Nokia has unveiled a new cloud-based map service called HERE, which will be available for free across multiple mobile operating systems, including an HTML5 version for Apple's iOS.
The handset manufacturer said it "aims to inspire a new generation of location services and devices that make the mobile experience more personally significant for people everywhere."
"People want great maps, and with HERE we can bring together Nokia's location offering to deliver people a better way to explore, discover and share their world," Nokia president and CEO Stephen Elop said in a statement.
"Additionally, with HERE we can extend our 20 years of location expertise to new devices and operating systems that reach beyond Nokia. As a result, we believe that more people benefit from and contribute to our leading mapping and location service," he added.
The version for iOS devices like the iPhone and iPad will be made available as a free app in Apple's App Store "in the coming weeks," Nokia said.
Apple introduced its own Map app a few months ago with the new iOS 6 operating system, replacing Google Maps as the default mapping service from previous versions of the OS. But user backlash over glitches and missing information in the app reached such a fever pitch that Apple CEO Tim Cook took the unusual step of apologising and recommending that people install other Maps applications on their iOS devices, including Google Maps.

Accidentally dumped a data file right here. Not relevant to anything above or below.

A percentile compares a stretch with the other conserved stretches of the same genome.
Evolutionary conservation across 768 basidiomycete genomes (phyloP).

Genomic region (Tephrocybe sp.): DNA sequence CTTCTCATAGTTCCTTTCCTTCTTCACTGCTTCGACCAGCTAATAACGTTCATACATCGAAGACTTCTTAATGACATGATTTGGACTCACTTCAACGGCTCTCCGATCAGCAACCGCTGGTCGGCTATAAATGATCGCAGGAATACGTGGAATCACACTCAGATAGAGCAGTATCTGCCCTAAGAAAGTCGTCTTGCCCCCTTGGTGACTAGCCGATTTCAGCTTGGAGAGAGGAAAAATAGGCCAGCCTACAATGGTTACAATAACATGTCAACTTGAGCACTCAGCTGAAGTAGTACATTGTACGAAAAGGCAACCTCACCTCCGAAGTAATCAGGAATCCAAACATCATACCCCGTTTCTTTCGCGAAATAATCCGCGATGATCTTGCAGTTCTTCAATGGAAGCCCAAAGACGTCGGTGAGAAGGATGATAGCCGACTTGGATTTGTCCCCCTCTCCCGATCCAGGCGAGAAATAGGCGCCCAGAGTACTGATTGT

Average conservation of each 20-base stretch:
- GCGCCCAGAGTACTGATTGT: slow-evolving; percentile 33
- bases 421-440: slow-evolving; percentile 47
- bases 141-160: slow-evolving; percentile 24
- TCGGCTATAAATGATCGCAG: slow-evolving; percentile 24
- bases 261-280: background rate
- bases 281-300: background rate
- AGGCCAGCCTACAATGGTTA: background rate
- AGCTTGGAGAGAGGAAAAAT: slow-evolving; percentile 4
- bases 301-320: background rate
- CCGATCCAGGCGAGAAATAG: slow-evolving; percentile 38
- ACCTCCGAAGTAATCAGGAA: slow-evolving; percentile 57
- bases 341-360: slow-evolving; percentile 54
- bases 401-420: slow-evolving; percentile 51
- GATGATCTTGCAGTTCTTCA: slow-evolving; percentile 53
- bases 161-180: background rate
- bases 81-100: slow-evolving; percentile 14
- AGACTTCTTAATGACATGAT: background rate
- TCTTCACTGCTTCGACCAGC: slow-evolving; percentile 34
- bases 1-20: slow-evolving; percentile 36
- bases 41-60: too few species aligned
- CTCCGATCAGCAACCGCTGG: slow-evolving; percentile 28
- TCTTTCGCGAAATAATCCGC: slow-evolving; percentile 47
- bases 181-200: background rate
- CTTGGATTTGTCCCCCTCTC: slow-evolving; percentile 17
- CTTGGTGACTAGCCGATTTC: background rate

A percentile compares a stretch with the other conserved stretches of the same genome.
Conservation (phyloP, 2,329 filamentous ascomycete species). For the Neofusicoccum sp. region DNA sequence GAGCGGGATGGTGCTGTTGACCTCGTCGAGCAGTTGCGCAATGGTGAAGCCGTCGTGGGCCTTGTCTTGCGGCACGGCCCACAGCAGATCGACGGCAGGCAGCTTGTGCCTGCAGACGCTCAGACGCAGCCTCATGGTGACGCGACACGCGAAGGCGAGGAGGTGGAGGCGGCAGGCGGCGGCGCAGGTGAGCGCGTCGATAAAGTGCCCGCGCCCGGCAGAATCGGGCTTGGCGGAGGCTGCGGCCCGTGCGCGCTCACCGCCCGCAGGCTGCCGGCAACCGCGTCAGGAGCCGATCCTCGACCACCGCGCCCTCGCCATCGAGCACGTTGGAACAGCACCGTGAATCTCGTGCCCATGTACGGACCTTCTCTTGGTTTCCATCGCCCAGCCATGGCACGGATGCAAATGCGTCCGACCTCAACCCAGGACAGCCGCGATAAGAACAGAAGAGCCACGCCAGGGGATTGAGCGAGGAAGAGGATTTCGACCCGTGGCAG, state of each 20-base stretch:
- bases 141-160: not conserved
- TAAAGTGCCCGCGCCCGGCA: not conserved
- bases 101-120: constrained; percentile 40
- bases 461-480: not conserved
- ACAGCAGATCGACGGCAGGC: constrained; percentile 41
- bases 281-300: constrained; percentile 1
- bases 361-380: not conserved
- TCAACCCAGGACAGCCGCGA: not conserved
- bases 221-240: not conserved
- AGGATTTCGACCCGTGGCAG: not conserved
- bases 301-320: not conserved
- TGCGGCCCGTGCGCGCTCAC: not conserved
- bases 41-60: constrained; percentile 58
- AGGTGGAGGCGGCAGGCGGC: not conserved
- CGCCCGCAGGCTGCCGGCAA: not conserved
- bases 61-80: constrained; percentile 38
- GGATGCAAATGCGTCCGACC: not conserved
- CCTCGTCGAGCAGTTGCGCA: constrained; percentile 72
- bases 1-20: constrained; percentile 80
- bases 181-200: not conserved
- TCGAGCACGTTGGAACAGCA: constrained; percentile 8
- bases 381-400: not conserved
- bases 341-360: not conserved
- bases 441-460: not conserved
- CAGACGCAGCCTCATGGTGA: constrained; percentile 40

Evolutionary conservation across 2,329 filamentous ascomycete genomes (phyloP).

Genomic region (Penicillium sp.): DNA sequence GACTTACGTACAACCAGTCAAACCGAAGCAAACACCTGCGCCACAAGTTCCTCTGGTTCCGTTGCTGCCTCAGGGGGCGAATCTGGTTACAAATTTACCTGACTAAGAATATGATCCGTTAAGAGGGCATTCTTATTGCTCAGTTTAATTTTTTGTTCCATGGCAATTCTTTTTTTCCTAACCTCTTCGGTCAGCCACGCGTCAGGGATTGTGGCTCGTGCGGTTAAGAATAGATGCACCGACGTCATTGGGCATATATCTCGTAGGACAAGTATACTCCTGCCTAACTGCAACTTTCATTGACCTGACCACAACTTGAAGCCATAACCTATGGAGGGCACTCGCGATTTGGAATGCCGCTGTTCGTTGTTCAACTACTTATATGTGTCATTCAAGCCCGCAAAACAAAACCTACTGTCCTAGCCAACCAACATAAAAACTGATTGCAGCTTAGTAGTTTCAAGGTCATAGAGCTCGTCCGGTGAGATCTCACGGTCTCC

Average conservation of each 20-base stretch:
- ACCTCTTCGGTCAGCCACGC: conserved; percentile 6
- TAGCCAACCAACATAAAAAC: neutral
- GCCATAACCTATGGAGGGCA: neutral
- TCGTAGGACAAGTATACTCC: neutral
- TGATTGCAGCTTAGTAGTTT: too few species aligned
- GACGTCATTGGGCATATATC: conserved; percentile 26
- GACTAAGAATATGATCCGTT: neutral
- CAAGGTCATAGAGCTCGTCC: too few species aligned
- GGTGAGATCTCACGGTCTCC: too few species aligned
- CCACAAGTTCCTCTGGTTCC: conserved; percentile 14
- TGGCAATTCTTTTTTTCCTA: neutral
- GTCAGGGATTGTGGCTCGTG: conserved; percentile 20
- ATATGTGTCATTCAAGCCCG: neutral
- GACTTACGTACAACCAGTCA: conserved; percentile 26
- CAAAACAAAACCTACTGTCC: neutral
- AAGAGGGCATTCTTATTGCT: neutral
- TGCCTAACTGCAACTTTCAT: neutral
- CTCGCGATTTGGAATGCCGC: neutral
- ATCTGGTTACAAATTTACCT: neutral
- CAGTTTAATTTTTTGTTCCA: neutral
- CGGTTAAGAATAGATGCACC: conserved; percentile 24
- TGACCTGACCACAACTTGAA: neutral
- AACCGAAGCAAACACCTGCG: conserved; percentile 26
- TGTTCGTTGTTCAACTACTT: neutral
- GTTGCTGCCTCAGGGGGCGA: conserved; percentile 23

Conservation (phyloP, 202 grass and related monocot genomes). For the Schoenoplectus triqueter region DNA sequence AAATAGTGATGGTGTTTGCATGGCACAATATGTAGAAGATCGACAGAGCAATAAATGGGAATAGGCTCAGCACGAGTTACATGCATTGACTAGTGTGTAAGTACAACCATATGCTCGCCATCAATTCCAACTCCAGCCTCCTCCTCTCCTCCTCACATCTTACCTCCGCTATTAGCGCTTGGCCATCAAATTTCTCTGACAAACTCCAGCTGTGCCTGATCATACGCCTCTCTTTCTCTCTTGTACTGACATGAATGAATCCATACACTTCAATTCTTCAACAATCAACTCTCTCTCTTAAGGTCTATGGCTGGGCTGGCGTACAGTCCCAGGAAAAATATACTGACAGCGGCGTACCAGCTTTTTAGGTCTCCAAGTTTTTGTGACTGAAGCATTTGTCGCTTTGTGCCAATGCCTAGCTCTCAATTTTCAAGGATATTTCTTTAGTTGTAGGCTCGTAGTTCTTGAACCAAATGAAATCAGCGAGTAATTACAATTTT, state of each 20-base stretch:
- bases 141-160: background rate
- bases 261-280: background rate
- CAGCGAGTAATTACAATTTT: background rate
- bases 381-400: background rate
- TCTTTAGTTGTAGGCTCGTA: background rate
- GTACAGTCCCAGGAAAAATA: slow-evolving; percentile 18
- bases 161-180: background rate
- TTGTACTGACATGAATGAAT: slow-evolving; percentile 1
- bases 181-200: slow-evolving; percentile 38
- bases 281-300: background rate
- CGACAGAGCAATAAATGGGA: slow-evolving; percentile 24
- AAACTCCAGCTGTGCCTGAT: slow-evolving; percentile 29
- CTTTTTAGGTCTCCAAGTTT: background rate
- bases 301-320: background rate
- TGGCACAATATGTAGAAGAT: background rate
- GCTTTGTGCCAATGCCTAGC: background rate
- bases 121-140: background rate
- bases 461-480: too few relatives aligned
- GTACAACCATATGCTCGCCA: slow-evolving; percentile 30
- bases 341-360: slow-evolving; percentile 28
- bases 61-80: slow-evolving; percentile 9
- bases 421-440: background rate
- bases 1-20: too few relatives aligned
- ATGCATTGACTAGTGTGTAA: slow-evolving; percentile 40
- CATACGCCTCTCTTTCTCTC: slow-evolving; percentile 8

Nokia said the iOS version of HERE will have a voice-guided walk navigation feature, directions for public transport, and offline capabilities.
HERE Maps will also be available on the Firefox OS in mobile web version through a strategic partnership with Mozilla. Nokia said it has demoed a reference application of the mapping service for Google's Android, with plans to make a HERE SDK available to Android developers early next year.
Curiously, Nokia didn't mention Microsoft's Windows Phone OS in announcing HERE, though the two companies have developed an extremely tight partnership in recent years. The handset maker didn't mention its own Symbian OS as a platform amenable to HERE, either.
Those seeming oversights may simply mean Nokia assumes consumers will take it for granted that HERE will work on its two most prominent software platforms. In fact, Nokia noted that its newly unveiled LiveSight technology, a part of HERE, will first be made available through the Nokia City Lens tech built exclusively into its Windows Phone 8-based Lumia phones.
Nokia is building HERE with a combination of in-house technology and the acquisition of California-based Earthmine, a developer of reality capture and processing technologies. Combined with Nokia's new LiveSight world mapping and augmented reality software tools, Earthmine's 3D map-making tech will add 3D features to HERE Maps, as illustrated in this HERE screenshot of the Golden Gate Bridge:
"Maps are hard to get right - but location is revolutionizing how we use technology to engage with the real world. That's why we have been investing and will continue to invest in building the world's most powerful location offering, one that is unlike anything in the market today," said Nokia executive vice president Michael Halbherr, who is in charge of the Finnish handset maker's HERE brand.
Nokia said it expected the Earthmine acquisition to be completed by the end of 2012.